Break Things

Error is permanently built into programmer and startup culture. The thinking is that, if you want to learn how something is constructed, break it on purpose and put it back together. Whether they’re building an app from scratch or simulating errors in bug bashes, devs test their abilities by deconstructing processes, knowingly committing errors, or flat-out ruining certain processes before they’re ready to ship. They run tests they know will fail or simulate events they know will wreak some havoc. Although that’s not a suggestion that you take a 2-by-4 to a server and indulge your worst nature, you could do some mildly cruel things to JavaScript and find your way out of it.

Build Good Habits

A coders’ environment can be, to be it mildly, hectic. Requests and requirements change with little notice, and the pace needed to meet deadlines can accelerate quickly. That’s why a developer needs to develop strong habits with what they can control, whether it’s managing work/life balance, templatizing repetitive codes, or even finding the ideal height on your chair. Habits make a reliable backbone that’s invaluable in frenzied situations.

Do a Variety of Things

There aren’t many industries left where a worker can be expected to clock in and do just one or two things for eight hours until a shrill whistle blows. Modern programmers aren’t strictly evaluated by their skill set; they’re also valued according to how versatile and multi-faceted they are. If you can learn one coding language, you can learn a bunch of others. If you can build a lifestyle app, you can probably build a productivity app. Give yourself a chance to learn more deeply about anything that calls to your interests and find new things to produce using the skills you have.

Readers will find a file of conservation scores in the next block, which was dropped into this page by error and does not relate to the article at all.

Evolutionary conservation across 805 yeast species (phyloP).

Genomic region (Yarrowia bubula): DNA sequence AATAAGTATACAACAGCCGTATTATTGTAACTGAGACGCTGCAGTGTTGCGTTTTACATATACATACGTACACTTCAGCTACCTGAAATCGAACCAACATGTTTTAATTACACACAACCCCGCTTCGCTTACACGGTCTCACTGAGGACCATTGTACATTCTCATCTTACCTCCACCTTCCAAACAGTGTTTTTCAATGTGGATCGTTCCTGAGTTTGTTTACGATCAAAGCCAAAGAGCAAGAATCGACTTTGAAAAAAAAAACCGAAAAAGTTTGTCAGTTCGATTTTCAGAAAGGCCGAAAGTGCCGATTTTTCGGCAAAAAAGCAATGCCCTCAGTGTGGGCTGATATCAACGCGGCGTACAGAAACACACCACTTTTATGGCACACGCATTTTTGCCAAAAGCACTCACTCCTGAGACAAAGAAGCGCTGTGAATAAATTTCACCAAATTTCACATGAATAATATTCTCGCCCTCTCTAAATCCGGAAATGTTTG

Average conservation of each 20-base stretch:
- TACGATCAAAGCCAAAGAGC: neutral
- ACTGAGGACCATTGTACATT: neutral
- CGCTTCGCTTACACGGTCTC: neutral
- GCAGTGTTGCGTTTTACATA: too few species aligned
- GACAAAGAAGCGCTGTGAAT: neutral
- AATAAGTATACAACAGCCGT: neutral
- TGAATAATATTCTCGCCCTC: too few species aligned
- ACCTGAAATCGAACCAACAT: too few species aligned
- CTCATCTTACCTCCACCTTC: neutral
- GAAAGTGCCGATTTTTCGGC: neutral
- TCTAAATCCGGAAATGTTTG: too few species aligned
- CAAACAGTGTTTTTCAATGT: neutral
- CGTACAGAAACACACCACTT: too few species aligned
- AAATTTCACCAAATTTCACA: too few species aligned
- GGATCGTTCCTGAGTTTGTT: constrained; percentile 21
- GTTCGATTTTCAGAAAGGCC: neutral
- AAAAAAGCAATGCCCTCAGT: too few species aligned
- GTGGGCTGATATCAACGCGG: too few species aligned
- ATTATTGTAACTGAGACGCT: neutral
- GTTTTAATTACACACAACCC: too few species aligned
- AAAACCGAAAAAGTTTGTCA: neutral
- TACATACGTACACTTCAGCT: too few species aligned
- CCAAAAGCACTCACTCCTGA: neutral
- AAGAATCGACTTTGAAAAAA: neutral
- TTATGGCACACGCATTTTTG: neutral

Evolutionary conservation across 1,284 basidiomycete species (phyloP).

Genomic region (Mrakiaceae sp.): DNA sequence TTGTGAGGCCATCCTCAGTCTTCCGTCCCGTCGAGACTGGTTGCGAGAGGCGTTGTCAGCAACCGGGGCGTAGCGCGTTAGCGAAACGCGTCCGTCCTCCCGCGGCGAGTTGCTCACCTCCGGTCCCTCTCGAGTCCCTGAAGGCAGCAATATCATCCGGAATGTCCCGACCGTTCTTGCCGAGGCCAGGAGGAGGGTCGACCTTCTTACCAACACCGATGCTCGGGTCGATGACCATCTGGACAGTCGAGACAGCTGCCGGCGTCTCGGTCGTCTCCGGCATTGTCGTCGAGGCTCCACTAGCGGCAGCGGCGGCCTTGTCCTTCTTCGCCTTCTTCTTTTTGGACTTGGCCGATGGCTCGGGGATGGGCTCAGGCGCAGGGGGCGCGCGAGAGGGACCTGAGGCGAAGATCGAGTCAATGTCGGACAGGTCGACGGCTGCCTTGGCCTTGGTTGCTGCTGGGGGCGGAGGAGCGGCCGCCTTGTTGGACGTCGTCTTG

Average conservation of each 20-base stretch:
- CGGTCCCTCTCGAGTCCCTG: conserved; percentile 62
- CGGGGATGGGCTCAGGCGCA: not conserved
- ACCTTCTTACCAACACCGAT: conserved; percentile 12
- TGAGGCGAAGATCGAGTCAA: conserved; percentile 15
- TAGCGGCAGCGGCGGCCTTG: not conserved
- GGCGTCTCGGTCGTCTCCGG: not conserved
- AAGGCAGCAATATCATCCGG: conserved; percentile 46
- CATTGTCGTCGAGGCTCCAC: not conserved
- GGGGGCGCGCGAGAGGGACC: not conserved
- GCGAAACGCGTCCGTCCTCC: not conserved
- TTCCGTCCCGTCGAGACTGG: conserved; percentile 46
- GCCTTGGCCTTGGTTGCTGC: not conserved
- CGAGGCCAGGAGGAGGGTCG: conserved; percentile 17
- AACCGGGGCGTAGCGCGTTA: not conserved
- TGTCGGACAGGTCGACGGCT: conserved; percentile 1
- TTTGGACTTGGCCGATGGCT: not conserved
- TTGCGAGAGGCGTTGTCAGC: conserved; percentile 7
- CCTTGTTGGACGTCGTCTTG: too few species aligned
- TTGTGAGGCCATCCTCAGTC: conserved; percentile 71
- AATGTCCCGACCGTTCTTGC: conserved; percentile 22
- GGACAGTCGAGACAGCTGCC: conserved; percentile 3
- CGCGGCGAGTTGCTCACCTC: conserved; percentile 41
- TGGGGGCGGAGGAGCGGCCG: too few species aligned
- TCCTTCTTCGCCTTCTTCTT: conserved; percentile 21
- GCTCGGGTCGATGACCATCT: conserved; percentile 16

Always Grow and Never Stop Learning

This maxim goes for anyone seeking to become an expert in anything, but web development offers quite a few more opportunities to live this proverb out than most other disciplines. The most insightful and crafty programmers know that change is the only constant in technology: No matter how thoroughly they’ve mastered their craft, there are new systems, technologies and languages waiting just around the corner. Instead of being discouraged by the impossibility of knowing it all, they’ve accepted that they’ll spend the rest of their careers learning and growing with the industry.

Stay Positive

If you’ve ever viewed the source code of a major entity’s website, you’ve seen just how sprawling and indecipherable it is to the naked eye. Yet the people responsible for generating that mass of code aren’t super-machines that appeared on Earth after a solar eclipse. They’re suspiciously similar to you and me. Professional web developers (even the surly ones) have a positive approach to their work. They’ve embraced challenge in their own way and see it as a normal part of a healthy human life.

Richard Wang is the CEO of the leading national coding bootcamp Coding Dojo that transforms lives through programming literacy. He is a results-driven executive who is passionate about workforce development and inclusion, immigrant rights, as well as cultivating future business leaders.